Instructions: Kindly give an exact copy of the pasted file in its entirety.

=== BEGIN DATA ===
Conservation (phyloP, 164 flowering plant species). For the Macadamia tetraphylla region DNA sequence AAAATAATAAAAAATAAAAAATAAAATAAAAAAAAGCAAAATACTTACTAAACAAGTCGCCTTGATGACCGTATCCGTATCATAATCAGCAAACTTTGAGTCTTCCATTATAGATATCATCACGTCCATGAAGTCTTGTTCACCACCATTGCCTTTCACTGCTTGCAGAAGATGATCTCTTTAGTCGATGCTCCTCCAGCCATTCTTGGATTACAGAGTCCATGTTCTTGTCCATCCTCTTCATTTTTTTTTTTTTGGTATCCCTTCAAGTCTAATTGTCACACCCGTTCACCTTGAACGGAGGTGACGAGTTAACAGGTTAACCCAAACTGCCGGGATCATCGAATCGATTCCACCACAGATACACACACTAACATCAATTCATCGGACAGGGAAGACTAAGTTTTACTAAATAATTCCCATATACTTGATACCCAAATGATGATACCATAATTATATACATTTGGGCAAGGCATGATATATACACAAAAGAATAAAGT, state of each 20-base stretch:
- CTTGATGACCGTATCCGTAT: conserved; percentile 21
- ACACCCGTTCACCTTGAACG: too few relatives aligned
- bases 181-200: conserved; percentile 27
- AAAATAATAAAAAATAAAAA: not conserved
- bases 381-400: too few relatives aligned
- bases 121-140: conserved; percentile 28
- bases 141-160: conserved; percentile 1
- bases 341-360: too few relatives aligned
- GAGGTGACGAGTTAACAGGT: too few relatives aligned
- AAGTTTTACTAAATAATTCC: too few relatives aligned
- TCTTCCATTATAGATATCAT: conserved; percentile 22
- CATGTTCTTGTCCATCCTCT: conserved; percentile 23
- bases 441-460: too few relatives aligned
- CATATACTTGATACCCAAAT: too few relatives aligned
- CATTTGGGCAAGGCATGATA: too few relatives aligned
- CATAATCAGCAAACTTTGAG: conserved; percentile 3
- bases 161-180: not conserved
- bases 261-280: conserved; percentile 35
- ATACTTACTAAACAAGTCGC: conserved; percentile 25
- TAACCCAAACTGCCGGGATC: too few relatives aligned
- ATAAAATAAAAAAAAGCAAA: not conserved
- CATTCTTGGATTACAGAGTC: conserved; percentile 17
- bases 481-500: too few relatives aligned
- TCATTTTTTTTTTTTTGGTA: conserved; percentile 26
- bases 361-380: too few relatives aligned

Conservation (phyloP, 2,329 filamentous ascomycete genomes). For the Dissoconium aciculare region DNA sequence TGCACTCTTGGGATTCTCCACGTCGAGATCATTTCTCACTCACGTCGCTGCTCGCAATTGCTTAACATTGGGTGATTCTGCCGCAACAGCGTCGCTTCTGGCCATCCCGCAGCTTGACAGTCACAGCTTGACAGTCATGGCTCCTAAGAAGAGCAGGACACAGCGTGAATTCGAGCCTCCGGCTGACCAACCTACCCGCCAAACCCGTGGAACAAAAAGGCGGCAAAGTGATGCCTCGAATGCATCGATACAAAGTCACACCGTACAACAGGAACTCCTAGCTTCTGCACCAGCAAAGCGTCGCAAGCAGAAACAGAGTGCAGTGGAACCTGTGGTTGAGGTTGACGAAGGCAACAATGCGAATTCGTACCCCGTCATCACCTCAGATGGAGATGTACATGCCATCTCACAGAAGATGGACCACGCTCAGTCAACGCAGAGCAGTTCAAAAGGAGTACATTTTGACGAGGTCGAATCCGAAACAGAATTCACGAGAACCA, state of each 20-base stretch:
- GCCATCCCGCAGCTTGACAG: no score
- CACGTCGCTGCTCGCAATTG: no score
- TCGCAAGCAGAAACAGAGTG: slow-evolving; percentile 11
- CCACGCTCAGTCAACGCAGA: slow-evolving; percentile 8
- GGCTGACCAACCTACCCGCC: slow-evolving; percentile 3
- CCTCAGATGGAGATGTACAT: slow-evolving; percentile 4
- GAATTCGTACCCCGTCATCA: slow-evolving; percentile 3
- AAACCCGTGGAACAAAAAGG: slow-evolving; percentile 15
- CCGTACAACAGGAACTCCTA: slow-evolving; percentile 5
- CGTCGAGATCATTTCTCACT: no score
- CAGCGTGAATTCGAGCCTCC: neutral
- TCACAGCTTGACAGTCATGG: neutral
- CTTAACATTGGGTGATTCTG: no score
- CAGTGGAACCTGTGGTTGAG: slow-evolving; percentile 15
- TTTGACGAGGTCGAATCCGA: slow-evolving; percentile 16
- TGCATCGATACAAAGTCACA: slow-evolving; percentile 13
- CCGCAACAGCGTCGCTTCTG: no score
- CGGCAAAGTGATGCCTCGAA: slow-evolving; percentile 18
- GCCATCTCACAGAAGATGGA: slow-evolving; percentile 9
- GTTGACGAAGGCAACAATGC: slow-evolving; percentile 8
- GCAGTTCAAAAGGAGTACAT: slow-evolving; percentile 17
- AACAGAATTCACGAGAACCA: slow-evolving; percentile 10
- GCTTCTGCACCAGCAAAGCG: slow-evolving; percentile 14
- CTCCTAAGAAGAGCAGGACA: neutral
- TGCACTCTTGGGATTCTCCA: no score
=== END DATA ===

Conservation (phyloP, 164 flowering plant species). For the Macadamia tetraphylla region DNA sequence AAAATAATAAAAAATAAAAAATAAAATAAAAAAAAGCAAAATACTTACTAAACAAGTCGCCTTGATGACCGTATCCGTATCATAATCAGCAAACTTTGAGTCTTCCATTATAGATATCATCACGTCCATGAAGTCTTGTTCACCACCATTGCCTTTCACTGCTTGCAGAAGATGATCTCTTTAGTCGATGCTCCTCCAGCCATTCTTGGATTACAGAGTCCATGTTCTTGTCCATCCTCTTCATTTTTTTTTTTTTGGTATCCCTTCAAGTCTAATTGTCACACCCGTTCACCTTGAACGGAGGTGACGAGTTAACAGGTTAACCCAAACTGCCGGGATCATCGAATCGATTCCACCACAGATACACACACTAACATCAATTCATCGGACAGGGAAGACTAAGTTTTACTAAATAATTCCCATATACTTGATACCCAAATGATGATACCATAATTATATACATTTGGGCAAGGCATGATATATACACAAAAGAATAAAGT, state of each 20-base stretch:
- CTTGATGACCGTATCCGTAT: conserved; percentile 21
- ACACCCGTTCACCTTGAACG: too few relatives aligned
- bases 181-200: conserved; percentile 27
- AAAATAATAAAAAATAAAAA: not conserved
- bases 381-400: too few relatives aligned
- bases 121-140: conserved; percentile 28
- bases 141-160: conserved; percentile 1
- bases 341-360: too few relatives aligned
- GAGGTGACGAGTTAACAGGT: too few relatives aligned
- AAGTTTTACTAAATAATTCC: too few relatives aligned
- TCTTCCATTATAGATATCAT: conserved; percentile 22
- CATGTTCTTGTCCATCCTCT: conserved; percentile 23
- bases 441-460: too few relatives aligned
- CATATACTTGATACCCAAAT: too few relatives aligned
- CATTTGGGCAAGGCATGATA: too few relatives aligned
- CATAATCAGCAAACTTTGAG: conserved; percentile 3
- bases 161-180: not conserved
- bases 261-280: conserved; percentile 35
- ATACTTACTAAACAAGTCGC: conserved; percentile 25
- TAACCCAAACTGCCGGGATC: too few relatives aligned
- ATAAAATAAAAAAAAGCAAA: not conserved
- CATTCTTGGATTACAGAGTC: conserved; percentile 17
- bases 481-500: too few relatives aligned
- TCATTTTTTTTTTTTTGGTA: conserved; percentile 26
- bases 361-380: too few relatives aligned

Conservation (phyloP, 2,329 filamentous ascomycete genomes). For the Dissoconium aciculare region DNA sequence TGCACTCTTGGGATTCTCCACGTCGAGATCATTTCTCACTCACGTCGCTGCTCGCAATTGCTTAACATTGGGTGATTCTGCCGCAACAGCGTCGCTTCTGGCCATCCCGCAGCTTGACAGTCACAGCTTGACAGTCATGGCTCCTAAGAAGAGCAGGACACAGCGTGAATTCGAGCCTCCGGCTGACCAACCTACCCGCCAAACCCGTGGAACAAAAAGGCGGCAAAGTGATGCCTCGAATGCATCGATACAAAGTCACACCGTACAACAGGAACTCCTAGCTTCTGCACCAGCAAAGCGTCGCAAGCAGAAACAGAGTGCAGTGGAACCTGTGGTTGAGGTTGACGAAGGCAACAATGCGAATTCGTACCCCGTCATCACCTCAGATGGAGATGTACATGCCATCTCACAGAAGATGGACCACGCTCAGTCAACGCAGAGCAGTTCAAAAGGAGTACATTTTGACGAGGTCGAATCCGAAACAGAATTCACGAGAACCA, state of each 20-base stretch:
- GCCATCCCGCAGCTTGACAG: no score
- CACGTCGCTGCTCGCAATTG: no score
- TCGCAAGCAGAAACAGAGTG: slow-evolving; percentile 11
- CCACGCTCAGTCAACGCAGA: slow-evolving; percentile 8
- GGCTGACCAACCTACCCGCC: slow-evolving; percentile 3
- CCTCAGATGGAGATGTACAT: slow-evolving; percentile 4
- GAATTCGTACCCCGTCATCA: slow-evolving; percentile 3
- AAACCCGTGGAACAAAAAGG: slow-evolving; percentile 15
- CCGTACAACAGGAACTCCTA: slow-evolving; percentile 5
- CGTCGAGATCATTTCTCACT: no score
- CAGCGTGAATTCGAGCCTCC: neutral
- TCACAGCTTGACAGTCATGG: neutral
- CTTAACATTGGGTGATTCTG: no score
- CAGTGGAACCTGTGGTTGAG: slow-evolving; percentile 15
- TTTGACGAGGTCGAATCCGA: slow-evolving; percentile 16
- TGCATCGATACAAAGTCACA: slow-evolving; percentile 13
- CCGCAACAGCGTCGCTTCTG: no score
- CGGCAAAGTGATGCCTCGAA: slow-evolving; percentile 18
- GCCATCTCACAGAAGATGGA: slow-evolving; percentile 9
- GTTGACGAAGGCAACAATGC: slow-evolving; percentile 8
- GCAGTTCAAAAGGAGTACAT: slow-evolving; percentile 17
- AACAGAATTCACGAGAACCA: slow-evolving; percentile 10
- GCTTCTGCACCAGCAAAGCG: slow-evolving; percentile 14
- CTCCTAAGAAGAGCAGGACA: neutral
- TGCACTCTTGGGATTCTCCA: no score